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30 Ways to Become a Better Photographer in 30 Days

So you want to be a better photographer, and fast, right? Here are thirty things that you can do in 30 days to make your work a LOT better.

Photo by Barbara Stitzer

Photo by Barbara Stitzer

Remember that while there are rules, the most important thing is to experiment and see what looks great to you.

Day 1. Read your camera’s manual. Test every single little button and knob out on your camera as you read it.

Day 2. Now take your camera and put it in MANUAL mode. Anything else, and you’re letting your camera tell you what to do, rendering your expensive camera into a phone camera or worse.

Day 3. Learn how to adjust. The Big Three settings and what each one does.

F stop means depth of field. F2 focuses on one thing, i.e. the eyes and eyes only, F22 allows here to eternity to be in focus. ISO is your “Film” speed. The higher it is, the grainier your picture will be. Shutter speed meens how long the shutter is open. The longer it’s open, the more likelihood that your camera will have movement/blur.

( more light) F stop 2.8 4 5.6 8 11 16 22 32 (less light)
(Less light) ISO 100 200 400 800 1600 3200 6400 (more light)
(More light) Shutter speed 30 sec 15 sec 8 sec 4 sec 2 sec 1 sec ½ sec ¼ sec 1/8 sec 1/15 sec 1/30th 1/60th 1/125th 1/250th 1/500th/ 1/1000th 1/2000th 1/4000th 1/8000th ( less light)

This chart shows whole stops of light that you can play with in order to expose your camera correctly. So if you are shooting at f8 at 100 ISO and 1/250th of a second and it’s one stop too dark, you can open up your f stop to f 5.6, or upen your iso to 200 or make your shutter speed a little slower to 1/125th of a second. This lesson is a whole article on it’s own, probably, but it’s a good one to know.

Day 4. Shoot in RAW. That way if you make a really bad mistake, you can most likely save it.

Day 5. Event Day! Take the day and shoot strangers at an event. It can be a party, social, family gathering, your choice. A lot of people just starting out get nervous and shoot people from behind, while they’re walking away. Unless you’re shooting Kim Kardashian or Evangeline Lilly, no one looks good from behind, so get out front. The lesson is getting in front of them so that you can see their whole face and front of their body. If they look directly at you and look mad, lower the camera, smile, and tell them that they look so perfect that you would like to take their picture. or better yet, ask them BEFORE you take their picture. Men, do not even think of doing this with a child unless you ask their moms first, and NEVER take a picture that you think you might publish without a signed model release. EVER.

Day 6. Spend the day laying down. Anytime you shoot something, shoot it from below to get a new perspective on what things look like.

Photo by Barbara Stitzer

Photo by Barbara Stitzer

Day 7. Get on up on a ladder. See what live looks like from on high. Watch the vertigo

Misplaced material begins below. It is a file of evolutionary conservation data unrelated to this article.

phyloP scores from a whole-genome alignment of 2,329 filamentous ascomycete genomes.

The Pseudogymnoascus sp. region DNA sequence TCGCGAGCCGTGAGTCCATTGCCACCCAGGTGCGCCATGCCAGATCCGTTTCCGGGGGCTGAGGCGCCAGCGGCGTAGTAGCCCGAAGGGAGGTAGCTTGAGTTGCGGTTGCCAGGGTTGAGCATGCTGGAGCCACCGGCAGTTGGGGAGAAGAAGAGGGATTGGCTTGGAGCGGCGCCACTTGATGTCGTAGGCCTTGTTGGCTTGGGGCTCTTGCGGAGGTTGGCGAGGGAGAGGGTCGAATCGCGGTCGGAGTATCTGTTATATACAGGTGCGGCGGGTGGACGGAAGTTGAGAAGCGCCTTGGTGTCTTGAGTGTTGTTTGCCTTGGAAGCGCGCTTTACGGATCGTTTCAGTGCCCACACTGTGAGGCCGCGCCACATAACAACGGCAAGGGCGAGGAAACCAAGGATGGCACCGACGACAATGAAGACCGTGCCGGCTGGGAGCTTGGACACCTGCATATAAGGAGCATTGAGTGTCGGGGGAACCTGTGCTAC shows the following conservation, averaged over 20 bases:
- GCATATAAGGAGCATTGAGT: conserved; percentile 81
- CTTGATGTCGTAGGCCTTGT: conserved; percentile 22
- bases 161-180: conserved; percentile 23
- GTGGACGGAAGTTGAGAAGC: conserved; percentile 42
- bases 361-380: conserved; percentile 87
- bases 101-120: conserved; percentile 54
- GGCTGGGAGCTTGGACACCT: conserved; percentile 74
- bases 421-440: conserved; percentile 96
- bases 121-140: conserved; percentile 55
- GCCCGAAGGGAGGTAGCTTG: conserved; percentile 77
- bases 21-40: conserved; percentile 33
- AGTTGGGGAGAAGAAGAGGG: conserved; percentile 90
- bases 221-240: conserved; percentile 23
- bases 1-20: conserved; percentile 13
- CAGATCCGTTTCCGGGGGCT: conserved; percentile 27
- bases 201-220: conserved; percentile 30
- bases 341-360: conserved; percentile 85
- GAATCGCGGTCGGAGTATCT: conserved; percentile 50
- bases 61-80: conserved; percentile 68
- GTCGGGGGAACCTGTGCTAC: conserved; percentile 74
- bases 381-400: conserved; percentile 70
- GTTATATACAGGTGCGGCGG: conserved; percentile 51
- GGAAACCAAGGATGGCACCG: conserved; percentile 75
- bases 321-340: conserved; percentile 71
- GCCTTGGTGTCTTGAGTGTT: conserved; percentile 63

Day 8. Watch videos and tutorials of other people working to see how they do it. I just learned a background smooting technique on Youtube that was amazing and easy and took like three seconds, and I have been doing this for 20 years!

Day 9. Try to shadow someone who not only knows what they’re doing, but can explain the how and the why of it to you.

Day 10. Use the triangles that I always tell you about to make your composition look pretty. It’s harder than it looks.

Photo by Barbara Stitzer

Photo by Barbara Stitzer

Day 11. People Day! Use people you know and love Direct your people how to pose. No one knows how to pose. In fact, if you took 100 teenage girls and stuck them in front of a camera and told them to pose, 95 of them would do that typical five-year-old dancer pose with their back knee bent , their front hand behind their head and their back arm up in the air with their hand bent at the most awkward angle possible. The other five would curl up in a ball and start crying hysterically. Know what you want them to do and have them do it. If possible, demonstrate the pose. There’s nothing like an “old” person demonstrating a tough pose that will spur your model on to greatness.

Make sure that you: Don’t take ONE SINGLE PICTURE of people:

a. eating. You’re welcome.
b. standing normally
c. talking
d. who don’t want to be there
e. who aren’t giving your shoot their all. You’re there trying to get better. Don’t let them be on their phone/complaining/rolling their eyes.

Photo by Barbara Stitzer

Photo by Barbara Stitzer

Day 12. Object day! You haven’t shot enough to have a specialty, and even though I do have a specialty, Fashion and Beauty, I am asked to shoot products, landscapes, food, jewelry and events all the time. So take this month to discover what you love to shoot. See what you can do to make your object look interesting.

Photo by Barbara Stitzer

Photo by Barbara Stitzer

Day 13. Move out of the middle. Put your subject into the rule of Thirds. Don’t know what the rule of Thirds is? Draw a tic tac toe. Put your subject in the contact points where the vertical lines and the horizontal lines touch.

Day 14. Get meticulous, and get it right in the camera. Whatever your shoot today, make sure it’s right. The exposure, the lighting, the composition. You have a preview of what the shot is going to look like right in the back of the camera for goodness sakes…don’t rely on photoshop or lightroom to make your picture right. If you can’t get it in the back of the camera, don’t give up until you Can!!

Photo by Barbara Stitzer

Photo by Barbara Stitzer

Day 15. Sports/timing day: Shoot basketball. I know that that sounds funny, but if you can get the player’s eyes sharp and the ball in the shot and not on the ground, you know that movement is stopped at 1/250th of a second, you know how to focus, and you know not to cut people off at the knees.